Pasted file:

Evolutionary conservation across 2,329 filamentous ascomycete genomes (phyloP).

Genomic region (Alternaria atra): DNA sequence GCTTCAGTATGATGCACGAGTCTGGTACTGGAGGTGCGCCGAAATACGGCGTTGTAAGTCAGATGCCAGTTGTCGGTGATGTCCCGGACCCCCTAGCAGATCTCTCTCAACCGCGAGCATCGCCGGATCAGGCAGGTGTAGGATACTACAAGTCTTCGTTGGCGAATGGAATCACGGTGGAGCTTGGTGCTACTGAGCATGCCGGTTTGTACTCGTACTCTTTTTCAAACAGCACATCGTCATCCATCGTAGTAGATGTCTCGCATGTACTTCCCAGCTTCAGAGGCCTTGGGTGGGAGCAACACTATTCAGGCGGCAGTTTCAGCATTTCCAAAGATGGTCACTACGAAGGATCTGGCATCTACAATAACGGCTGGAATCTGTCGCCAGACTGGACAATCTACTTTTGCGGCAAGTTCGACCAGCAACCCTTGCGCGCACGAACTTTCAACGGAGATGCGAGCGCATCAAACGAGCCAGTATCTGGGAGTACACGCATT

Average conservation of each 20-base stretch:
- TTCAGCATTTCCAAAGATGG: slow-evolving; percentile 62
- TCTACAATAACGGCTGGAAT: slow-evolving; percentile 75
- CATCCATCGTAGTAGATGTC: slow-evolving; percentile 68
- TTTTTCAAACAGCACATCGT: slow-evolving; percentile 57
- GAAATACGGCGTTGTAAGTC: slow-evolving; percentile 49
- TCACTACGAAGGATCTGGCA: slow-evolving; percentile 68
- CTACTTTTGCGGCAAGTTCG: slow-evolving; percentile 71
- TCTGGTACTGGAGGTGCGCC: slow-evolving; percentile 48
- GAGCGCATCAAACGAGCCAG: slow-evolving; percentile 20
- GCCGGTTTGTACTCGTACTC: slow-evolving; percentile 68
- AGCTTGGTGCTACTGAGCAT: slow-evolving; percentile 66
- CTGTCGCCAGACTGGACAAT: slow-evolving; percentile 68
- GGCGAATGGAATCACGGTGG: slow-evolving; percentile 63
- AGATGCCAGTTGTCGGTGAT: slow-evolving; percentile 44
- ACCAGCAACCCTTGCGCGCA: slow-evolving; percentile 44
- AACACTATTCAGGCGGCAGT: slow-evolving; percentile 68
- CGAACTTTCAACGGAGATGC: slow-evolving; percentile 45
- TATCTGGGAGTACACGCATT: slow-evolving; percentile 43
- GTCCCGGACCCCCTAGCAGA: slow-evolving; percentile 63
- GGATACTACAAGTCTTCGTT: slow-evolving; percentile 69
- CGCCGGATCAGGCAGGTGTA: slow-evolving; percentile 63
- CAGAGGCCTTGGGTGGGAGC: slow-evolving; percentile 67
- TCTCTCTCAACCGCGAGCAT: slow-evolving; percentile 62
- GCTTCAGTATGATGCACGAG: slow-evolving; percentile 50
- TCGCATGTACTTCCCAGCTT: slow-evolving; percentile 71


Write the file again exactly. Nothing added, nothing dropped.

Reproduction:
Evolutionary conservation across 2,329 filamentous ascomycete genomes (phyloP).

Genomic region (Alternaria atra): DNA sequence GCTTCAGTATGATGCACGAGTCTGGTACTGGAGGTGCGCCGAAATACGGCGTTGTAAGTCAGATGCCAGTTGTCGGTGATGTCCCGGACCCCCTAGCAGATCTCTCTCAACCGCGAGCATCGCCGGATCAGGCAGGTGTAGGATACTACAAGTCTTCGTTGGCGAATGGAATCACGGTGGAGCTTGGTGCTACTGAGCATGCCGGTTTGTACTCGTACTCTTTTTCAAACAGCACATCGTCATCCATCGTAGTAGATGTCTCGCATGTACTTCCCAGCTTCAGAGGCCTTGGGTGGGAGCAACACTATTCAGGCGGCAGTTTCAGCATTTCCAAAGATGGTCACTACGAAGGATCTGGCATCTACAATAACGGCTGGAATCTGTCGCCAGACTGGACAATCTACTTTTGCGGCAAGTTCGACCAGCAACCCTTGCGCGCACGAACTTTCAACGGAGATGCGAGCGCATCAAACGAGCCAGTATCTGGGAGTACACGCATT

Average conservation of each 20-base stretch:
- TTCAGCATTTCCAAAGATGG: slow-evolving; percentile 62
- TCTACAATAACGGCTGGAAT: slow-evolving; percentile 75
- CATCCATCGTAGTAGATGTC: slow-evolving; percentile 68
- TTTTTCAAACAGCACATCGT: slow-evolving; percentile 57
- GAAATACGGCGTTGTAAGTC: slow-evolving; percentile 49
- TCACTACGAAGGATCTGGCA: slow-evolving; percentile 68
- CTACTTTTGCGGCAAGTTCG: slow-evolving; percentile 71
- TCTGGTACTGGAGGTGCGCC: slow-evolving; percentile 48
- GAGCGCATCAAACGAGCCAG: slow-evolving; percentile 20
- GCCGGTTTGTACTCGTACTC: slow-evolving; percentile 68
- AGCTTGGTGCTACTGAGCAT: slow-evolving; percentile 66
- CTGTCGCCAGACTGGACAAT: slow-evolving; percentile 68
- GGCGAATGGAATCACGGTGG: slow-evolving; percentile 63
- AGATGCCAGTTGTCGGTGAT: slow-evolving; percentile 44
- ACCAGCAACCCTTGCGCGCA: slow-evolving; percentile 44
- AACACTATTCAGGCGGCAGT: slow-evolving; percentile 68
- CGAACTTTCAACGGAGATGC: slow-evolving; percentile 45
- TATCTGGGAGTACACGCATT: slow-evolving; percentile 43
- GTCCCGGACCCCCTAGCAGA: slow-evolving; percentile 63
- GGATACTACAAGTCTTCGTT: slow-evolving; percentile 69
- CGCCGGATCAGGCAGGTGTA: slow-evolving; percentile 63
- CAGAGGCCTTGGGTGGGAGC: slow-evolving; percentile 67
- TCTCTCTCAACCGCGAGCAT: slow-evolving; percentile 62
- GCTTCAGTATGATGCACGAG: slow-evolving; percentile 50
- TCGCATGTACTTCCCAGCTT: slow-evolving; percentile 71